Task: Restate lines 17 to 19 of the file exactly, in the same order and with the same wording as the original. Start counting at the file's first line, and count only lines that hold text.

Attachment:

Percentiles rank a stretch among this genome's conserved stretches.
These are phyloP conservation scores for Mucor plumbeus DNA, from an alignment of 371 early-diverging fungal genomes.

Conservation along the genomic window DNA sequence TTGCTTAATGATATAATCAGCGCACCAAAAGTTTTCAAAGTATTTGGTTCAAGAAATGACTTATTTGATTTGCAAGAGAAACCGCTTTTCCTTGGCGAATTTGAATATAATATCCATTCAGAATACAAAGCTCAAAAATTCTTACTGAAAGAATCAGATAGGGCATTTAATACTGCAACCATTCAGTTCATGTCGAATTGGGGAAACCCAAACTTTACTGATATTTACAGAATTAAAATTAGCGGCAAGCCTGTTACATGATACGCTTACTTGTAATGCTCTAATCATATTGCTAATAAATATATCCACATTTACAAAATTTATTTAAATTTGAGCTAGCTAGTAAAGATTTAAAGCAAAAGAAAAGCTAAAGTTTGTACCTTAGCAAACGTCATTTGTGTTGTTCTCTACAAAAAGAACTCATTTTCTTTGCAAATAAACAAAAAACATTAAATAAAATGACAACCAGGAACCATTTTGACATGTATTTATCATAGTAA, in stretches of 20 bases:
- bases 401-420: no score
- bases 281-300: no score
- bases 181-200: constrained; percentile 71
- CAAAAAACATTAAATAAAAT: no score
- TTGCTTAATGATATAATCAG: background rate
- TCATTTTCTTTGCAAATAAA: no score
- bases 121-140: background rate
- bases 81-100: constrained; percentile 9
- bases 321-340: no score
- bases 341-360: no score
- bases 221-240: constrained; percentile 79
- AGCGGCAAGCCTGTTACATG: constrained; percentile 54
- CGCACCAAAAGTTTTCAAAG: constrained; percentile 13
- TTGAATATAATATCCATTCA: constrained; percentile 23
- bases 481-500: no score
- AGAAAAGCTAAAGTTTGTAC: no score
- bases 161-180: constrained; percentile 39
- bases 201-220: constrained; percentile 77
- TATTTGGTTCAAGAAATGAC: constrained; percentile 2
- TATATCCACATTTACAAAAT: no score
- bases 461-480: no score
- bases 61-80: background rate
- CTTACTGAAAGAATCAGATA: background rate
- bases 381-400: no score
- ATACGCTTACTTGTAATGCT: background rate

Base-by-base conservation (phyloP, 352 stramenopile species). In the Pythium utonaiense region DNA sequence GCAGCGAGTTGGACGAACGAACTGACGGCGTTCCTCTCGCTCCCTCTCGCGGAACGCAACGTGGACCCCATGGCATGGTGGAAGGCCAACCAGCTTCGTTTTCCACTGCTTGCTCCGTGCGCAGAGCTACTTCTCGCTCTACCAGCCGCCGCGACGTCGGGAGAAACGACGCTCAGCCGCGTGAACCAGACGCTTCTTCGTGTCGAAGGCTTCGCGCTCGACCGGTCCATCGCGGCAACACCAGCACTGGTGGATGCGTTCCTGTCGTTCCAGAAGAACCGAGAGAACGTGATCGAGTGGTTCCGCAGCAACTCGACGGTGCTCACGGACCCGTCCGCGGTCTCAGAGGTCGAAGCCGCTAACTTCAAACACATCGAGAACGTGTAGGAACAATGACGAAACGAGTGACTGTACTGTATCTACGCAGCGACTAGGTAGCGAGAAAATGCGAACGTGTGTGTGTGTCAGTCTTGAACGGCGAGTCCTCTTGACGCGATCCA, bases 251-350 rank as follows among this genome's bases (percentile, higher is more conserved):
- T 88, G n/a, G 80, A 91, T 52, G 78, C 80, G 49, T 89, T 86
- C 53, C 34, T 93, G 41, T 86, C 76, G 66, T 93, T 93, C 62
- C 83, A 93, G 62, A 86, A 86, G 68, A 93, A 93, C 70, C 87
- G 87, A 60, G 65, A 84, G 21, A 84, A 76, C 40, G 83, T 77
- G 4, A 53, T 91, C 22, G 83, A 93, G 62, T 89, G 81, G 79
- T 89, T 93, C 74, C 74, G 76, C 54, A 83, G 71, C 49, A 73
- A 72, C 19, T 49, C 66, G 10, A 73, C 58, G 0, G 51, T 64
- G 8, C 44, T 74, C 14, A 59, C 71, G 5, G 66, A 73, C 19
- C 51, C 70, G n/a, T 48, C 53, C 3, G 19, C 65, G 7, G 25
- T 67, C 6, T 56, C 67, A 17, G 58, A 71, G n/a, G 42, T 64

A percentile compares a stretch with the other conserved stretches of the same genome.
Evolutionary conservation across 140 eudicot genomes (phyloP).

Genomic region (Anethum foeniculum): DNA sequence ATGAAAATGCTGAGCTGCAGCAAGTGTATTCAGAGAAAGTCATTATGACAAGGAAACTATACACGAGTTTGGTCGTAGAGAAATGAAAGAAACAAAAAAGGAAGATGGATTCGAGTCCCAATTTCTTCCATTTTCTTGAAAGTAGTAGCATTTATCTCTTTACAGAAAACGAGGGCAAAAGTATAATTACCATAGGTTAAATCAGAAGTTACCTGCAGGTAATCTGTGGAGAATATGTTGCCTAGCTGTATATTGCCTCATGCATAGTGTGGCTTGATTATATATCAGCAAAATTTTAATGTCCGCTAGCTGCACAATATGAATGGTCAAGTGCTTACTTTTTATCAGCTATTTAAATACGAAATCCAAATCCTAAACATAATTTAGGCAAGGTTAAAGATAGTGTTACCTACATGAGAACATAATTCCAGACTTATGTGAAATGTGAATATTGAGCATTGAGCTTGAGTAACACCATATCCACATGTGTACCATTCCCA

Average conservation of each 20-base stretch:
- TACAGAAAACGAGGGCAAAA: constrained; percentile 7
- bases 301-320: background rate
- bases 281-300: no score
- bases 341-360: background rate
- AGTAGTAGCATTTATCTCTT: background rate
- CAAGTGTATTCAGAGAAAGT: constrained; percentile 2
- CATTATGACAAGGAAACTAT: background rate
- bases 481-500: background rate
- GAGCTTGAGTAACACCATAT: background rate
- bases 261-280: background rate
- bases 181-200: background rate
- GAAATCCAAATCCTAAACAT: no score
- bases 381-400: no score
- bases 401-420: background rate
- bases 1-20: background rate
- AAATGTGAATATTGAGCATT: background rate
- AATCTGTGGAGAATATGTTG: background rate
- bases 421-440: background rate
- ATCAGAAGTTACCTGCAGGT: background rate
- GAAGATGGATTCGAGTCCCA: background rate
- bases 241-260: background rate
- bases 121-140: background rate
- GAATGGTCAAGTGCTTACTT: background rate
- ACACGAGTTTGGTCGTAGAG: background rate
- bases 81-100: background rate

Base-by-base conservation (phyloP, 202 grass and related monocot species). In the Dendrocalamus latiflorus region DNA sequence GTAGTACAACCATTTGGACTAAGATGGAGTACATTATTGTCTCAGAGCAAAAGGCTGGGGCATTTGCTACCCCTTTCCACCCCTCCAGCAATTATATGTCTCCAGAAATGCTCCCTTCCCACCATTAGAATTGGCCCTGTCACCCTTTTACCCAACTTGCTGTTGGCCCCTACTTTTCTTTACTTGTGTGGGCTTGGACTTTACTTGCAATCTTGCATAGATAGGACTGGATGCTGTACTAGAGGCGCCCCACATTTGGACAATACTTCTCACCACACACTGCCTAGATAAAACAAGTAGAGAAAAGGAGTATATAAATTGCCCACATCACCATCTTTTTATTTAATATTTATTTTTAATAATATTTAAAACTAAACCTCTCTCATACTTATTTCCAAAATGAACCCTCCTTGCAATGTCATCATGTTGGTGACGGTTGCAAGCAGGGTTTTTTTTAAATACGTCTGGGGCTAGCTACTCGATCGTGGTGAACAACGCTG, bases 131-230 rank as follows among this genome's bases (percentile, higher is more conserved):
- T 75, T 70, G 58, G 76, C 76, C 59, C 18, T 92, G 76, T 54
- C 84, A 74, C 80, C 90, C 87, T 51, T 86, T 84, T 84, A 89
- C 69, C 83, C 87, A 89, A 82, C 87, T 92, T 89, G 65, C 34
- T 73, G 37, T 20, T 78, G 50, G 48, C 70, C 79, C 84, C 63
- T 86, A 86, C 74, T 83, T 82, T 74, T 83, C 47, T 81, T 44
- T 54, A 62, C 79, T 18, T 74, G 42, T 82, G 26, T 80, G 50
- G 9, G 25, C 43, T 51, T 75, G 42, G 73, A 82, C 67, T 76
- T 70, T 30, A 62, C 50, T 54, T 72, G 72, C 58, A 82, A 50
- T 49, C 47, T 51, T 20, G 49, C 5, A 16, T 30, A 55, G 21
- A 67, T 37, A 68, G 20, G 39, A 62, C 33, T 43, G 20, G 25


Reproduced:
- TTGAATATAATATCCATTCA: constrained; percentile 23
- bases 481-500: no score
- AGAAAAGCTAAAGTTTGTAC: no score